(This typed yesterday).
Seven more days in India! One more day at Ramana Maharishi’s ashram!
Right now is the rest period between noon and tea at 4:00.
I’m in my little room right now.
After tea will be chanting, meditation, and puja — offering rituals.
It’s amazing how well you’re taken care of here,
with monkeys —
all for whatever donation you would like to make. A lot of ashrams have you do “seva,” selfless service, or work, but here they feed you three hot meals a day, usually five or six south Indian dishes, and also do the clean up.
(Shiva’s trident left at the top of Mount Arunachala).
I’ve canceled two destinations I had originally planned. One was a three-day visit to Shantivanam, the monastery/ashram founded by the Benedictine monk Bede Griffiths, who practiced a blend of Christian and Hindu contemplative religions.
If you’ll forgive the philosophical digression — or perhaps I should say uni-gression — Griffith’s believed that what happened to the early Christian Church when it encountered Greek and Roman philosophy and culture ought to happen in its encounter with Hinduism.
When Christianity came west from Jerusalem, spread by Paul, it incorporated many Greek, and then Roman, ideas into its theology and ritual. The New Testament was, of course, written in Greek, and the Gospel of John is suffused with Greek philosophical ideas. The Greek philosophy of stoicism, for example, posited that the universe is governed by a divine principle of reason, called the “Logos.” So the Gospel of John begins in Greek, “In the beginning was the Logos,” which is usually translated as “the Word,” a completely Greek idea made central to the Gospel.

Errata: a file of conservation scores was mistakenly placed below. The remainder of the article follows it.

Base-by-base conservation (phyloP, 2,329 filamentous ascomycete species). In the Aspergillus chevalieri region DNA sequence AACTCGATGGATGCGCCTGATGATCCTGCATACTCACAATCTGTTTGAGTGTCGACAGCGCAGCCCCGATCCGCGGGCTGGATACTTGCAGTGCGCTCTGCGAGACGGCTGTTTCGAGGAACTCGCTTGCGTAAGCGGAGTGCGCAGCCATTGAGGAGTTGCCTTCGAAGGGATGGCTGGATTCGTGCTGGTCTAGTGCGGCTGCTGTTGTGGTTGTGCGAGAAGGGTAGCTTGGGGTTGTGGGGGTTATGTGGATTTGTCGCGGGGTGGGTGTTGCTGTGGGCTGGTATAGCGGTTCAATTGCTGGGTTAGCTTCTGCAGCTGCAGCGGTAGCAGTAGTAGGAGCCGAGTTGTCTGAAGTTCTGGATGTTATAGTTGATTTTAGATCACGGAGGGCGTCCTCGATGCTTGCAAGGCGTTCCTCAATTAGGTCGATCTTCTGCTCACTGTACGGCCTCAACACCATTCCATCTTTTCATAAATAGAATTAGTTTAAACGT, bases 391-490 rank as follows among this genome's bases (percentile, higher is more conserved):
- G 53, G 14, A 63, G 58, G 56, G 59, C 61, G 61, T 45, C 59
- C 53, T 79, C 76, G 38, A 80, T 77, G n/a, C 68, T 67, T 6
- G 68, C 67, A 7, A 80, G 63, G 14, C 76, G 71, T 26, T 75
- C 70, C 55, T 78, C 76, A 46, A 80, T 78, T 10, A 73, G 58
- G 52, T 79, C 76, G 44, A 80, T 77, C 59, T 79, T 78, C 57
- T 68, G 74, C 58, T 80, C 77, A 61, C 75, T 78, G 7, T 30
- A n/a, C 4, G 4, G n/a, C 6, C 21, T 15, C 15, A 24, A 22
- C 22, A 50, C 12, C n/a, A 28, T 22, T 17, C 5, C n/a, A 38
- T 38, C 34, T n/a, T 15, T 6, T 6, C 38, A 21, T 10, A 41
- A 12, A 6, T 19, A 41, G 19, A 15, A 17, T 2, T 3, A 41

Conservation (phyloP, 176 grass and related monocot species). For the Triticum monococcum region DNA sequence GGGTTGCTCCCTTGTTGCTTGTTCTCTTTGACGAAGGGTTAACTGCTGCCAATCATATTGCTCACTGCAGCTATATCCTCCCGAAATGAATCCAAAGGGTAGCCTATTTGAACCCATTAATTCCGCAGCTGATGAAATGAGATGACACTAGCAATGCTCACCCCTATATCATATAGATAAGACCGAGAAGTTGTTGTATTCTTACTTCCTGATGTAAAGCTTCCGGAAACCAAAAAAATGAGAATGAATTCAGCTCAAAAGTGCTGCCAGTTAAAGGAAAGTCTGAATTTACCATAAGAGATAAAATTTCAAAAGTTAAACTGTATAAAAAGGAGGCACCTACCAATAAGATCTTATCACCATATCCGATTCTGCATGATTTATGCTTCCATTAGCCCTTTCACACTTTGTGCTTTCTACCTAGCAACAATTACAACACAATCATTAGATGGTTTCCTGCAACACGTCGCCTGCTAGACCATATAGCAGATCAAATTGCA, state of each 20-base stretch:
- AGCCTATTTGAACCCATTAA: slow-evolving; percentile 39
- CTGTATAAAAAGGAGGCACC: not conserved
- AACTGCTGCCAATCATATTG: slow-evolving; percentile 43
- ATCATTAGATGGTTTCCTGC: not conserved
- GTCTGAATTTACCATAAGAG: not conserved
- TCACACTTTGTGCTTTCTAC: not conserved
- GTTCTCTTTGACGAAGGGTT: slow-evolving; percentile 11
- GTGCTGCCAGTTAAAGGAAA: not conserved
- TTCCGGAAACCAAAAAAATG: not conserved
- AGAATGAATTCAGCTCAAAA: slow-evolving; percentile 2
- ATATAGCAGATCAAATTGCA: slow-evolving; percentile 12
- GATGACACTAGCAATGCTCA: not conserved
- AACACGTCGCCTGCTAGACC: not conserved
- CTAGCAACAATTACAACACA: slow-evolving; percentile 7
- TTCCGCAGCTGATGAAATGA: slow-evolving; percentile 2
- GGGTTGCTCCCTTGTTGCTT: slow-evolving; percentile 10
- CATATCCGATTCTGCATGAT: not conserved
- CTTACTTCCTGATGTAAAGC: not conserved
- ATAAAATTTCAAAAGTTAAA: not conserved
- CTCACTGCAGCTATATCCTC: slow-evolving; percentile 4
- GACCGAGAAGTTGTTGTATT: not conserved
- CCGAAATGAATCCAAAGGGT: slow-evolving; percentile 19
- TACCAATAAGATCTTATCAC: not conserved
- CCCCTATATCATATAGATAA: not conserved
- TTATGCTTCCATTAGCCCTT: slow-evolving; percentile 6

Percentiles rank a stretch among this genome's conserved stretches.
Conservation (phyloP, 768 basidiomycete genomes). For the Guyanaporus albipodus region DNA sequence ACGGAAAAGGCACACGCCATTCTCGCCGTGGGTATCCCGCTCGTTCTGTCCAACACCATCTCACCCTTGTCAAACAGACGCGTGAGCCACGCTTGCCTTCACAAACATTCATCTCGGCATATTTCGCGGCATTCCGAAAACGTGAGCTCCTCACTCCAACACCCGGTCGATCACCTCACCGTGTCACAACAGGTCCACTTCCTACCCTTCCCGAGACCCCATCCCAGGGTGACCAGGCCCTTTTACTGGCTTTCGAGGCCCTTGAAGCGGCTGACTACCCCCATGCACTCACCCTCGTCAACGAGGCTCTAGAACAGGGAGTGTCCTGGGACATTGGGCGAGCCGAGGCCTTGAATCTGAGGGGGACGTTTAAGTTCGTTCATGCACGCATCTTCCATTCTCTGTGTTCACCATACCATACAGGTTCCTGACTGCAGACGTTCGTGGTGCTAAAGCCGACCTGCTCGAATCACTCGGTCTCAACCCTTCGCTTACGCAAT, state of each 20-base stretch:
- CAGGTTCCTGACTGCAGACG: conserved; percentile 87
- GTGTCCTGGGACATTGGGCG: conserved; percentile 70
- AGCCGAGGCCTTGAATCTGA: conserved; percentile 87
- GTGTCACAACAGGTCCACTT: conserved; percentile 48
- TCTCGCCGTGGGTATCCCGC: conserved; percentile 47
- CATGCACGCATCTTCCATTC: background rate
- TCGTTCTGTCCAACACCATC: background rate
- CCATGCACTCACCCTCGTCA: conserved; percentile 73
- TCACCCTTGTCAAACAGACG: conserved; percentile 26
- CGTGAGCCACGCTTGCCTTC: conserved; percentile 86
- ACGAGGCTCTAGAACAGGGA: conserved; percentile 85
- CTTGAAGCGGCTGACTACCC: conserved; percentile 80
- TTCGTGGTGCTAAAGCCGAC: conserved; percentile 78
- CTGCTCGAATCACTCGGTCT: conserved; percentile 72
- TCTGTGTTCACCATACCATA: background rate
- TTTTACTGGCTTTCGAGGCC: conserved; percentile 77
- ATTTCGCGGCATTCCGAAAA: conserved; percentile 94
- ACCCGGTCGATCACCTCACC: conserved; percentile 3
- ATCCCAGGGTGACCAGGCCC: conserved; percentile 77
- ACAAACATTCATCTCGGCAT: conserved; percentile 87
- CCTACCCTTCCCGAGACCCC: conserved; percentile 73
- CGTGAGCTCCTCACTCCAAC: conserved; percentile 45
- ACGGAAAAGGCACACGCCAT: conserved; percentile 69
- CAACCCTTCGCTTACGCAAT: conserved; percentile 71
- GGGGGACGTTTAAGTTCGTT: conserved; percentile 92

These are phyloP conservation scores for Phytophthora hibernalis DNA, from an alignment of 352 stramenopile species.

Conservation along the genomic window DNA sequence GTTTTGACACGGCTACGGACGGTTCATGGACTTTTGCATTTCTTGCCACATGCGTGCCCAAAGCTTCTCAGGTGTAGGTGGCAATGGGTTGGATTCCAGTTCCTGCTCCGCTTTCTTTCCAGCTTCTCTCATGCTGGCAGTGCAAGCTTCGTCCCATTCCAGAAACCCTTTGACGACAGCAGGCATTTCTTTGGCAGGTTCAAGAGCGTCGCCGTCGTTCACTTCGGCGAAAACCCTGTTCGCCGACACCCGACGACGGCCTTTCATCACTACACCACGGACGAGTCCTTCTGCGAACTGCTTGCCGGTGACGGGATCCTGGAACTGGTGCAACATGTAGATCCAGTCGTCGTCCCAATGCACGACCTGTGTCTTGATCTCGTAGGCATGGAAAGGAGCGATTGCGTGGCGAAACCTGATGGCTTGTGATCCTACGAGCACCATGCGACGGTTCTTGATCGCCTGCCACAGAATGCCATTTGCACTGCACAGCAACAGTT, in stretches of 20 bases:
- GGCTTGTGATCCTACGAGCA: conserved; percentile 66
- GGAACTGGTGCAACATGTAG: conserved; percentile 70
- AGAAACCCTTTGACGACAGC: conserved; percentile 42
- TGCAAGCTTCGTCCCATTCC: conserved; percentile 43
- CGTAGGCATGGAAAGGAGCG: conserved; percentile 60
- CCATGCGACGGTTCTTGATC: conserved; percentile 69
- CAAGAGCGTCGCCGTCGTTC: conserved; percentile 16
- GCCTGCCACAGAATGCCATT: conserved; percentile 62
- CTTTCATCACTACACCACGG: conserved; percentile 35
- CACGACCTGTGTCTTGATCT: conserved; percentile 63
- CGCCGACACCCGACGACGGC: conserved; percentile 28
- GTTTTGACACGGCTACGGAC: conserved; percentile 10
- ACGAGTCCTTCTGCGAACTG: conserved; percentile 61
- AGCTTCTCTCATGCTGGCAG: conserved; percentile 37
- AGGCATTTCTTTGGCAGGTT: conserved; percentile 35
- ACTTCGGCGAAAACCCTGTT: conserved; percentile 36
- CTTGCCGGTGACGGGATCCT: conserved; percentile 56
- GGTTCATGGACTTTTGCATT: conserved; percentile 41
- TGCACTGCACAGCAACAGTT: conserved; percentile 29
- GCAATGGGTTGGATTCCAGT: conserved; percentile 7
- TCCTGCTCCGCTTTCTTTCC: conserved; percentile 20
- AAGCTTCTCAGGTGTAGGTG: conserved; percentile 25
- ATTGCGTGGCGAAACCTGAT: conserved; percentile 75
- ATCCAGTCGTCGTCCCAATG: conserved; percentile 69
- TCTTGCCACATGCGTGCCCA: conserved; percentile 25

Griffiths felt that as the Church incorporated Greek ideas, then, it could incorporate enlightened ideas from other religions and philosophical systems, such as Hinduism, now. So, his monastery/ashram, Shantivanam, stands as a blending of Christian mystical and Hindu contemplative philosophies.
I thought it would be an important place to visit, since my memoir is going to explore the commonalities among Hindu, Christian, and Buddhist contemplative practices.
But, once I walked through the gates of Ramanashram, I knew I was going to stay here as long as I could.
I also canceled my trip to see the Ellora and Ajanta caves at the end of my journey, so I could spend more time at Ma Indira Devi’s ashram in Pune.
The caves for me would be more of a cultural destination than a spiritual one, at least, on this pilgrimage.
Tomorrow, I’ll write more about the hike up Shiva’s mountain and the visit to the temple town, Tiruvannamalai. Then, so long to Ramanashram!